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|Chronicles from the Frequency Domain: Benefits and Applications of AC Thermal Modeling, Simulation and Measurement|
|Keywords: AC analysis, thermal impedance, frequency domain|
|AC analysis, i.e. the study of sinusoidal regime, is not widely spread in the field of thermal analysis of electronic devices. Still this technique, as commonly used in other branches of electrical engineering, can be favorably adopted to thermal problems. The method involves the investigation of periodic oscillations of the temperature and heat flux induced by a sinusoidal power dissipation (with angular frequency omega=2*pi*f). The thermal fields can be mathematically described using a complex phasor notation. A major role is played by the thermal impedance Zth(j*omega), i.e. the ratio of the temperature and power phasor in the junction. /// Thermal frequency domain analysis is directly applicable to components that are typically operated in pulsed mode, such as power electronics and electrothermal filters. More generically, the use of phasors often simplifies both analytical modeling and numerical simulation. Electrothermal analogies can be beneficially exploited as well, e.g. RC ladder networks can be elegantly analysed in the frequency domain. This has lead to the development of a transient fixed-angle heat spreading model. In addition, the Nyquist plot of Zth(j*omega) shows some interesting properties not revealed in the time domain. Such an impedance curve offers a compact yet complete thermal blueprint of the device and can be used for quality inspection purposes. Finally, AC measurements provide phase information, which acts as a sensitive heat detector hardly affected by calibration errors or noise. Frequency domain experiments also enable separation of Joule and Peltier effects. AC temperature fields on the IC surface can be visualised with high spatial resolution by means of CCD-based thermoreflectance. As an example, some results obtained with a novel heterodyne technique on thermoelectric microcoolers are presented.|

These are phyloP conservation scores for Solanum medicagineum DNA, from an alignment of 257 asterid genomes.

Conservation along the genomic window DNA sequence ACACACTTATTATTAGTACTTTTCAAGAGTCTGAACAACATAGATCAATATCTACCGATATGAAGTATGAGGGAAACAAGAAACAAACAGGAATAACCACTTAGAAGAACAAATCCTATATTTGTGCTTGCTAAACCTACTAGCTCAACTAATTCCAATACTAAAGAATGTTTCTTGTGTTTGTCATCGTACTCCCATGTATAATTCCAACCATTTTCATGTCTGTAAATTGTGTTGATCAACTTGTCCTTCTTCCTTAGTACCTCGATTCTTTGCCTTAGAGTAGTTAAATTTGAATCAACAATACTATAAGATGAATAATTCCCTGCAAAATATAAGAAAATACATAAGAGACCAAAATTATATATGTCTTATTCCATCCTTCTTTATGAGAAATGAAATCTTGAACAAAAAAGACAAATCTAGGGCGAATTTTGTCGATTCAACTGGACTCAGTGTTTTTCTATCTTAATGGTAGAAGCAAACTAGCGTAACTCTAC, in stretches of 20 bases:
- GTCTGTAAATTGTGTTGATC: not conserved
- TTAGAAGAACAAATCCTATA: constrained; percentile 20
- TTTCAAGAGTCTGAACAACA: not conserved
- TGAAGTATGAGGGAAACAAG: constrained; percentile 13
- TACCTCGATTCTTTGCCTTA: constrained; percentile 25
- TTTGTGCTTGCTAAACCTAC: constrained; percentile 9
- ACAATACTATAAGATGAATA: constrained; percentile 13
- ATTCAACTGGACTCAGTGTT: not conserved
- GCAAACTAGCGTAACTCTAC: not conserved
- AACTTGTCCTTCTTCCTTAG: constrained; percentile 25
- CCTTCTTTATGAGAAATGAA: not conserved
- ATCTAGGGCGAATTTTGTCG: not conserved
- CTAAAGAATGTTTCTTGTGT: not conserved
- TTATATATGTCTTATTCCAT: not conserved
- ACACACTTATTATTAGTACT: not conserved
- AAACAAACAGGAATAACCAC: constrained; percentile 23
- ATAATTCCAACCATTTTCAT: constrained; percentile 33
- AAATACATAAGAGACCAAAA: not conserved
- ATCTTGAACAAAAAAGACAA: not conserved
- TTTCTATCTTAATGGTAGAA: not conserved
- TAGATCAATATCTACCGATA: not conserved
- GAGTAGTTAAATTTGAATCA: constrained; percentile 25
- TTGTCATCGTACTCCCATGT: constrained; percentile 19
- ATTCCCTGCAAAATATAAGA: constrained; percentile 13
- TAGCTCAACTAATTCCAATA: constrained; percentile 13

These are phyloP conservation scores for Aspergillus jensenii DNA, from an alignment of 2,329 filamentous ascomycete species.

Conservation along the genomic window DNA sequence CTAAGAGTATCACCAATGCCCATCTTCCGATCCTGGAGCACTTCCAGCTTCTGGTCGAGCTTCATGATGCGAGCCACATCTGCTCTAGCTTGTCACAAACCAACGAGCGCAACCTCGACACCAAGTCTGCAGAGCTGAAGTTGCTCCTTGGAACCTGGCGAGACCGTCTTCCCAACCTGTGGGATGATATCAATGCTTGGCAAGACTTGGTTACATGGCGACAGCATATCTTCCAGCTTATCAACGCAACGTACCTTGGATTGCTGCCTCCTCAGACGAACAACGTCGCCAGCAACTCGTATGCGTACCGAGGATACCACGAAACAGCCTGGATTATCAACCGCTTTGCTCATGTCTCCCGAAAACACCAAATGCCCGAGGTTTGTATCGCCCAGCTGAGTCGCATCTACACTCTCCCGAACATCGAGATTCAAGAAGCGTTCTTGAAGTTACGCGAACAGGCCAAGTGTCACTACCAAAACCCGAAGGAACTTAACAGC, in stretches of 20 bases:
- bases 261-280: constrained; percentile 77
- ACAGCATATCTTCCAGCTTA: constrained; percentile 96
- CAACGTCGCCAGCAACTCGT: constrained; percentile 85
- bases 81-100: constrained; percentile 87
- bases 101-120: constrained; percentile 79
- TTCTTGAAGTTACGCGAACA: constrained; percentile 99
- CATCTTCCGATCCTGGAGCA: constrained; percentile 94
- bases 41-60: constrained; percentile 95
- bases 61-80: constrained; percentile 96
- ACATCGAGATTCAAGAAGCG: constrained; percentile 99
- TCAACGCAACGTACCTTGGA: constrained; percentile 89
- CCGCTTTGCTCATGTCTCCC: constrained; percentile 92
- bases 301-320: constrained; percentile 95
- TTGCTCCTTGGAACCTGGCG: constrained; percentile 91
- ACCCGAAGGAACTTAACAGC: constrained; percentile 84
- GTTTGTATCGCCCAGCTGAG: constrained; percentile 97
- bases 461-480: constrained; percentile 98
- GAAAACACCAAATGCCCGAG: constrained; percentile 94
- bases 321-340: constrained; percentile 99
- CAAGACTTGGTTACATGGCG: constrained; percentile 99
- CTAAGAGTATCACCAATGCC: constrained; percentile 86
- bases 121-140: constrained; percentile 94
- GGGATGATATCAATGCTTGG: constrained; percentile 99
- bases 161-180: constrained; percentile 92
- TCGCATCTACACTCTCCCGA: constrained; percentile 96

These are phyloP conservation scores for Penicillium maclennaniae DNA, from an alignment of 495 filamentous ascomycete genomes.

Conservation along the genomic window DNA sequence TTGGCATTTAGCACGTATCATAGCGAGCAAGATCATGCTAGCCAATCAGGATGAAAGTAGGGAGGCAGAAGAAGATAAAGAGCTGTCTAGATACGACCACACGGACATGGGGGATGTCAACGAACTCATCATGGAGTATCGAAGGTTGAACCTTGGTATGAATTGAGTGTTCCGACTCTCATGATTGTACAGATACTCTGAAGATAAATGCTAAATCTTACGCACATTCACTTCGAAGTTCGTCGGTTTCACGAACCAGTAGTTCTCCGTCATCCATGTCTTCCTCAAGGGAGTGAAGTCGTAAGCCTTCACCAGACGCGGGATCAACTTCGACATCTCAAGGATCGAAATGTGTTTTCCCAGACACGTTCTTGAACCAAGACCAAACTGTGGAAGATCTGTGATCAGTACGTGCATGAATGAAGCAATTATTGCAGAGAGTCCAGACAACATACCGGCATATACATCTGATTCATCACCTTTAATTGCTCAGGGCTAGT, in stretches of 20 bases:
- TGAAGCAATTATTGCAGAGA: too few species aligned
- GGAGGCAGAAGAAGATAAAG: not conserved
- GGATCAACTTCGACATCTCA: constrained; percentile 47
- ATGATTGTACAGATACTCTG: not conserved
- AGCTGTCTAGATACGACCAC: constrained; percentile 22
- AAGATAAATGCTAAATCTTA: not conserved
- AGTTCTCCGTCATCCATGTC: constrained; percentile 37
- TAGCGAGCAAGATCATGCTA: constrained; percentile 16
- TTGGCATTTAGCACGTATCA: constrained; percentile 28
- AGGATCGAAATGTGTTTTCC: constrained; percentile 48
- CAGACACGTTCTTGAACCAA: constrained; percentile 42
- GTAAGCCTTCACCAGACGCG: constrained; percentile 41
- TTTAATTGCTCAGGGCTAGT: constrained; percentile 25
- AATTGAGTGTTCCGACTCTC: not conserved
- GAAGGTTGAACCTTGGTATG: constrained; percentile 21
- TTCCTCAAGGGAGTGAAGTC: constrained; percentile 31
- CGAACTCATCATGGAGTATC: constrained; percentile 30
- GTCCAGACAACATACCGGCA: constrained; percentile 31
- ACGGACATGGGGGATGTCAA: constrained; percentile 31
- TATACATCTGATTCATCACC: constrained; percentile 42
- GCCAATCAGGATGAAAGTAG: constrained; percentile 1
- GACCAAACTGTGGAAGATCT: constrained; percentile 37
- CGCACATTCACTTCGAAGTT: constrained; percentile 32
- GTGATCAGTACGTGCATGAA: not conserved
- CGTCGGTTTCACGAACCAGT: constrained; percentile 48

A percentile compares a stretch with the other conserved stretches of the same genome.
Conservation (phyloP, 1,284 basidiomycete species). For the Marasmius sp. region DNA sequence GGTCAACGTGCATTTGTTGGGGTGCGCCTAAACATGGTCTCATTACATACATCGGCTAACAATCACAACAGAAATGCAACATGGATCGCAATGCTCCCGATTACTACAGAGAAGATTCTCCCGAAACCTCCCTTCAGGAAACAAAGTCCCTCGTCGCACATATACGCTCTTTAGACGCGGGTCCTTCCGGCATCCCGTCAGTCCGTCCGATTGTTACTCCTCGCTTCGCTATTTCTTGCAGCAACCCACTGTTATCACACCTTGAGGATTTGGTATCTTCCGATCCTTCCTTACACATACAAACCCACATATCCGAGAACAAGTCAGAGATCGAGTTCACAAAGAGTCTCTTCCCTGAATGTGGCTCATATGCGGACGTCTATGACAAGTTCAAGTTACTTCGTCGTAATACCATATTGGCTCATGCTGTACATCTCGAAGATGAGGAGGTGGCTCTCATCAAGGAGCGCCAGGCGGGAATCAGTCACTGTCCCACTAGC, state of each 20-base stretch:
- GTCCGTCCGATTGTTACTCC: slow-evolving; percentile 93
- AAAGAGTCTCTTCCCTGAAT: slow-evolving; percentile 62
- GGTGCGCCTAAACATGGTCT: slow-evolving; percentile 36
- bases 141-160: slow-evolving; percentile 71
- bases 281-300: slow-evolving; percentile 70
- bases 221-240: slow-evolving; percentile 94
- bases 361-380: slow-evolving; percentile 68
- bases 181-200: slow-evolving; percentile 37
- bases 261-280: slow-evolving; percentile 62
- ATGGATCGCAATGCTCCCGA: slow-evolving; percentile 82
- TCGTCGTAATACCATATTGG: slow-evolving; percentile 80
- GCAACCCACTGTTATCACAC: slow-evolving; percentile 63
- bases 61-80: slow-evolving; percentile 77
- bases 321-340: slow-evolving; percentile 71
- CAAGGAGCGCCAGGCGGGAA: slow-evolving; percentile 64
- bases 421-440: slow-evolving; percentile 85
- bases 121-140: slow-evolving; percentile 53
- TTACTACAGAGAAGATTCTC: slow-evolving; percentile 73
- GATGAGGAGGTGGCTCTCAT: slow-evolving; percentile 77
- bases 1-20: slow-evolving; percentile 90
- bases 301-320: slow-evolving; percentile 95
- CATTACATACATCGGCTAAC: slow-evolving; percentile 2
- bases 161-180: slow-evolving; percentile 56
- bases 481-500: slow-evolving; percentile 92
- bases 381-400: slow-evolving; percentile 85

|Bjorn Vermeersch, Research Assistant of the Research Foundation
Ghent University - ELIS Dept.
Gent, Eastern Flanders 9000,